Norman Mailer

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Norman Mailer

Norman Mailer (Born Nachum Malech Mailer in Long Branch, New Jersey 1923 - New York 2007) Jewish-American writer, son of Isaac Barnett 'Barney' Mailer and Fanny (Schneider) Mailer. Liberal and controversial, he won several American literature awards. His first novel was The Naked and the Dead. Other works were Armies of the Night and The Executioner's Song. For these two novels he won two Pulitzer Prizes (1969 and 1980). He also wrote An American Dream, which was rather notorious for his lead character murdering his wife as well as buggering his ex-Nazi maid while being praised for it. In total, he wrote over 40 books.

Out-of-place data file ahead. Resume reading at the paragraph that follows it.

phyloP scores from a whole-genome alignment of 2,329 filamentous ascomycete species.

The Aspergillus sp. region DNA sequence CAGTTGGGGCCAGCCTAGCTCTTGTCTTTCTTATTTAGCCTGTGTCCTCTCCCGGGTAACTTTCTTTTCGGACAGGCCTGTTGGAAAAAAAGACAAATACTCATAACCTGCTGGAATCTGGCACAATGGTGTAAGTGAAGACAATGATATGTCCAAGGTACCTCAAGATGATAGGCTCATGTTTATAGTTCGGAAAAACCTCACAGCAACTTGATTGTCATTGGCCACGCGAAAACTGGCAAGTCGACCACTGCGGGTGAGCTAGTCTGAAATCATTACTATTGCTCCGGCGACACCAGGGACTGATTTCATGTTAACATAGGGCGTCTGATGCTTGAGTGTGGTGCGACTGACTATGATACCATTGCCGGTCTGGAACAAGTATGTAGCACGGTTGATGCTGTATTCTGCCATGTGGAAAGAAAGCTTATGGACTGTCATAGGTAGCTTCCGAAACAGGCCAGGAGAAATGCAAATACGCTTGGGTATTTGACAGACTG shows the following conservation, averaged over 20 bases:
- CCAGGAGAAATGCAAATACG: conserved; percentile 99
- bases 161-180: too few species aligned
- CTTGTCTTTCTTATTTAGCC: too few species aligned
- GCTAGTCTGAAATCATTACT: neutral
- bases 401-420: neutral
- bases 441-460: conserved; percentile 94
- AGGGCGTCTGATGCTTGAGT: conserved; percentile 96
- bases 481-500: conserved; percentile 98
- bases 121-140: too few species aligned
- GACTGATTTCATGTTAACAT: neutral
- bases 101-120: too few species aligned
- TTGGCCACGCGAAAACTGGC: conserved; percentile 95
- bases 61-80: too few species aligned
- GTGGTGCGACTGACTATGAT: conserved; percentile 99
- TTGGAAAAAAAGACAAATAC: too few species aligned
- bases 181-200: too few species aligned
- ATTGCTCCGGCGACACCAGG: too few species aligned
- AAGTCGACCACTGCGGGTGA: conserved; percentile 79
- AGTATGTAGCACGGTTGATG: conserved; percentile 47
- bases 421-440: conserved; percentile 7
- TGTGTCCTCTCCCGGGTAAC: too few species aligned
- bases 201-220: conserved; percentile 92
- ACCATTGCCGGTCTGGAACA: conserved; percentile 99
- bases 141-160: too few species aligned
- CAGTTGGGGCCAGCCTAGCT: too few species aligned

Mailer with Dan Wolf and Ed Fancher co-founded The Village Voice, one of the most influential weekly newspaper of the far Left in the United States (1954–55).

His fascination with drinking, drugs and violence nearly took a tragic turn in 1960, when he stabbed his wife Adele Morales with a penknife after a nightlong party.[1]

One of his more infamous actions was his successfully petitioning for the killer Jack Abbott to be released from prison simply on the basis of his being a writer. During his brief time in parole, Abbott then proceeded to murder Richard Adan, a restaurant waiter, over an argument to use the restroom, getting him arrested yet again.

Mailer studied at the Sorbonne in Paris. In 1967 he was arrested at the Pentagon during a demonstration against the Vietnam War. He died in New York City at the age of 84.

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  1. Norman Mailer